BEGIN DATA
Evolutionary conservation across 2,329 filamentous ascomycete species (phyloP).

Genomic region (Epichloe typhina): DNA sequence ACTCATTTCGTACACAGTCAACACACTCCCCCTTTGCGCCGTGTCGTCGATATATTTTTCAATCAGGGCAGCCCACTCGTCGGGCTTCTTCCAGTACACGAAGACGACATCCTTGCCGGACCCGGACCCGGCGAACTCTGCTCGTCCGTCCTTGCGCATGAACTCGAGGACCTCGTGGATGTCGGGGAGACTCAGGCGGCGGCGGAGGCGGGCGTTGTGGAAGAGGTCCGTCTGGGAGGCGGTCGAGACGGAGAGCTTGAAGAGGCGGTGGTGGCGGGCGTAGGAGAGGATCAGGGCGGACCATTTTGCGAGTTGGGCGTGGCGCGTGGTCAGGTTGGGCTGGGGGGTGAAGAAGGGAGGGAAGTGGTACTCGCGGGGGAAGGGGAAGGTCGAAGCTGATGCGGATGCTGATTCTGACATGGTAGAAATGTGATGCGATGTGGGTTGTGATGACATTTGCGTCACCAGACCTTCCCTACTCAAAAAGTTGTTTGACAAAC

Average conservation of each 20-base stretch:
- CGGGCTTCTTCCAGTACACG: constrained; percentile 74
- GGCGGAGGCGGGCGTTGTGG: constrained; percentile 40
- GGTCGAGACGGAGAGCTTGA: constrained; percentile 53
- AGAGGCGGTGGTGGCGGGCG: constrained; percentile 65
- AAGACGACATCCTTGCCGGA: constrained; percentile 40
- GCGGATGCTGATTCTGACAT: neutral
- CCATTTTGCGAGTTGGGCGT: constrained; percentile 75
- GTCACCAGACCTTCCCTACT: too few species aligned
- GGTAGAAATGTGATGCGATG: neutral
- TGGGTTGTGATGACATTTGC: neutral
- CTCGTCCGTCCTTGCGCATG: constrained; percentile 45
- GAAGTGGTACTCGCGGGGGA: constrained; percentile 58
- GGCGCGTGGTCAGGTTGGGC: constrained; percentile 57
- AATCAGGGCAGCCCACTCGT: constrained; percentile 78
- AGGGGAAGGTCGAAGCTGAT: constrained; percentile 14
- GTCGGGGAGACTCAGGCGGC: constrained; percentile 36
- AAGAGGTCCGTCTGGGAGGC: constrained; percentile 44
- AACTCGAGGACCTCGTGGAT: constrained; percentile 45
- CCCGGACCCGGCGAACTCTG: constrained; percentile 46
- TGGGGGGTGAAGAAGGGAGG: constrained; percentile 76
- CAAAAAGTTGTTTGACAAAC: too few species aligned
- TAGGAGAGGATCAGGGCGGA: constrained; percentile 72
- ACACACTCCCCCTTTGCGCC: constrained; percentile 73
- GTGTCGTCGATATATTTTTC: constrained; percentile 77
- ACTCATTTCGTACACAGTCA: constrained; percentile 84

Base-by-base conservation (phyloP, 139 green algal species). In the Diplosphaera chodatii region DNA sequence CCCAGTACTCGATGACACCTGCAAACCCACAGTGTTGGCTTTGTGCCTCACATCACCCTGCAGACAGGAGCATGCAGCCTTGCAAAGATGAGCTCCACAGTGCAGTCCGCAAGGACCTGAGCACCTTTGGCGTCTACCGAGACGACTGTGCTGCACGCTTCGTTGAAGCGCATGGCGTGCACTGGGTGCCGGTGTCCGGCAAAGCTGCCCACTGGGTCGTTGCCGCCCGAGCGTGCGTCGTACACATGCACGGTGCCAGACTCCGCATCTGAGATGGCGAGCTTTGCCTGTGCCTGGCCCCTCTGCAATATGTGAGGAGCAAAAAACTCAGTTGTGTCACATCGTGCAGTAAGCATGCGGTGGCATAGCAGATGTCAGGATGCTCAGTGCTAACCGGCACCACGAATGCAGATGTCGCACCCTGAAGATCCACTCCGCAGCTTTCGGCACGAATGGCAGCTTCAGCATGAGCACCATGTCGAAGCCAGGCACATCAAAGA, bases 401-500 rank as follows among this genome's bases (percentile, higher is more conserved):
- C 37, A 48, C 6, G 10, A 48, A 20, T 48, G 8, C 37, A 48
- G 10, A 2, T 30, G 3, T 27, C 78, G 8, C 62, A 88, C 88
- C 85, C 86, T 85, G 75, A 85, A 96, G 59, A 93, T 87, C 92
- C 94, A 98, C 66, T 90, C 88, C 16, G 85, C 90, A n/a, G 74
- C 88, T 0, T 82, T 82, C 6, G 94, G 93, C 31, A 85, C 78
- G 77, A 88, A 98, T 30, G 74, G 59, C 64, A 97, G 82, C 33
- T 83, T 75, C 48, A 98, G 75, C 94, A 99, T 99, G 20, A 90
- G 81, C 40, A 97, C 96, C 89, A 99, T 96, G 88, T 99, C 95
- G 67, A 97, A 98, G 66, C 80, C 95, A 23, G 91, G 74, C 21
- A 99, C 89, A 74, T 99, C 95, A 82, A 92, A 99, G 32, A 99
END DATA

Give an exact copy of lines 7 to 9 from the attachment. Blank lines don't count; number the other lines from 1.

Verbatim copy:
- AGAGGCGGTGGTGGCGGGCG: constrained; percentile 65
- AAGACGACATCCTTGCCGGA: constrained; percentile 40
- GCGGATGCTGATTCTGACAT: neutral